Errors between pixels of the output image and corresponding pixels of the original image are determined (318). For example, an error image may be formed by subtracting the output image from the original image.

Derivatives of the errors are computed with respect to the output image (320). The derivatives may be computed in a conventional manner, for example by using sum-squared errors (SSE). In the alternative, the derivatives may be computed from spatial errors as disclosed in assignee's U.S. Ser. No. 10/600,671 filed Jun. 20, 2003, which is incorporated herein by reference. Using spatial errors, the derivative for a predicted pixel in the output image is a function of differences between predicted values in a spatial neighborhood of the output image and the corresponding values in the original image.

If a spatial error measure is used, the spatial error measure may also involve reducing the clustering of undesirable spatial patters of errors (328). This step is described in U.S. Ser. No. 10/600,671.

Once the derivatives for the pixels in the output image have been generated, back-propagation is performed to compute error gradients (322). The error gradients may be computed as derivatives of the network output with respect to the network weights. The back-propagation may be performed in a conventional manner. For example, using the chain rule of differentiation, the derivative of the network error may be expressed with respect to the network weights as a product of the derivatives of the network error with respect to the network output and the derivatives of the network output with respect to the network weights.

The error gradients are used to adjust the node weights to reduce the network errors (324). This may be done in a conventional manner. The error gradients may be used iteratively to find weights that result in a lower error. For example, a gradient descent optimization algorithm such as BFGS or a simpler gradient descent algorithm may be used.

Second and subsequent iterations may then be performed until a stopping criteria is reached (326). For each iteration (314-324), an output image is generated from the JPEG image and the adjusted weights, errors are computed, derivatives are computed from the errors, back-propagation is performed, and node weights are further adjusted.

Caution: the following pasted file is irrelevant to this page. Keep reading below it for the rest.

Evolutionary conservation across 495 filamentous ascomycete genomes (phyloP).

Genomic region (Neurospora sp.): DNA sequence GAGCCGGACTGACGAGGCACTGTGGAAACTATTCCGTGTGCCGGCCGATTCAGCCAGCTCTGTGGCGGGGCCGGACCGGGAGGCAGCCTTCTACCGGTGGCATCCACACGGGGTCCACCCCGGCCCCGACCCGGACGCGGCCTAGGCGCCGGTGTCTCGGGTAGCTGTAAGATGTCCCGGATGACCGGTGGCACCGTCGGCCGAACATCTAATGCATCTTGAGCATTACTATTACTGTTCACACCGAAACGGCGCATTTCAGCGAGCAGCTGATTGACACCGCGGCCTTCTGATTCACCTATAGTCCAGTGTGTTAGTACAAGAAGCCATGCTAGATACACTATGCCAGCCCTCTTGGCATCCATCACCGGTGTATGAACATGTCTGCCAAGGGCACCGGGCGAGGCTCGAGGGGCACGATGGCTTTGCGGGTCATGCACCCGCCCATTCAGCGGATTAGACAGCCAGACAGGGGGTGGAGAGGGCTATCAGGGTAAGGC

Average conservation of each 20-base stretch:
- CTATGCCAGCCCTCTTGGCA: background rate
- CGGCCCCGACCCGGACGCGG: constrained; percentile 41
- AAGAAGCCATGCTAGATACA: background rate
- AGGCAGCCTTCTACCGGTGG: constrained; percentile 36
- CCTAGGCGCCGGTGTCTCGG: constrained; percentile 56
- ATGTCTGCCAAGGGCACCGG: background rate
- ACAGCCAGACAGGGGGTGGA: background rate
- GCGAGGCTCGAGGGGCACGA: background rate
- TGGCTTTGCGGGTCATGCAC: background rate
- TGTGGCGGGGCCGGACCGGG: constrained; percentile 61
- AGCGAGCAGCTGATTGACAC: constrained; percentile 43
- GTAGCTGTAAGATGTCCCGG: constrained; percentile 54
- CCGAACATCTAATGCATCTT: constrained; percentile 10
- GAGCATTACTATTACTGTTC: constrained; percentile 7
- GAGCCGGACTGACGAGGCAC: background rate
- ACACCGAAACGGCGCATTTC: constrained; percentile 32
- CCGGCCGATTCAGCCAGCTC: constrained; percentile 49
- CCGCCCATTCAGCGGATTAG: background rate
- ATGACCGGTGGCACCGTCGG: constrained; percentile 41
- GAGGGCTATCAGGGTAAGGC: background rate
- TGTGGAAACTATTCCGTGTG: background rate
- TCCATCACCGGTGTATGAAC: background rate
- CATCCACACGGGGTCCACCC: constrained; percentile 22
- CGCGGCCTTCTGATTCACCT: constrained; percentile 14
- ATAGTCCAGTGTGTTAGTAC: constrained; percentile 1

The stopping criteria may be one of the following, or a combination of the following (the following stopping criteria is exemplary, not exhaustive):

    • (1) The neural network error derivative is within a threshold.
    • (2) The neural network error is within a threshold.
    • (3) The neural network has completed a maximum number of training iterations.
    • (4) The neural network has achieved a spatial error minimum when evaluated on an independent validation set.

The neural network is not limited to any particular architecture. A general feedforward architecture, a single-layer or multi-layer network, or another architecture may be used.

An exemplary feed-forward neural network architecture may have linear output nodes and tanh activation in the hidden nodes. Each input node is connected to each hidden and output node, and the connection weight between the ith and jth nodes is represented as wi,j. The hidden nodes are ordered, and each hidden node is connected to each subsequent hidden node and to each output node. The first input is a bias input with a constant value of one. Each network node has an index, with index 0 being the bias input, indices 1 to Nin corresponding to the input nodes, indices Nin+1 to Nin+Nhid corresponding to the hidden nodes, and indices Nin+Nhid+1 to Nin+Nout corresponding to the output nodes.

The output function for the ith node (input, output or hidden) may be represented in terms of previous hidden and input nodes as follows: a i = tanh ( j - 0 i - 1 w i , j x j )
where ai represents the ith output node. Since the output nodes are linear, the output of the ith node may be represented in terms of previous output, hidden and input nodes as follows. a i = j - 0 i - 1 w i , j x j

A generalized feedforward network of any given size can mimic any layered architecture with an equivalent number of total hidden nodes. For example, the feedforward neural network 410 illustrated in FIG. 4 has three inputs 412, three hidden nodes 414, and a single output node 416. In practice very few hidden nodes 414 are needed to provide satisfactory results. In particular, neural networks with as few as ten hidden nodes 414 can yield satisfactory results.

Input and output values of the neural network may be coded to improve the neural network accuracy. The coding may be performed to fit the input and output values within a range (e.g., [−1,1]). This is done to better suit the dynamic range of the activation functions, and also to minimize the dimensionality of the input/target space. Exemplary coding schemes include simple coding, relative coding, and scaled coding.

In simple coding, each input value is scaled to the range [0, . . . , 1] by dividing by 255 (for eight-bit values). This transformation ensures that the network inputs and outputs always fall between 0 and 1. Each output value is converted back to a value within the range [0, . . . , 255] by multiplying by 255.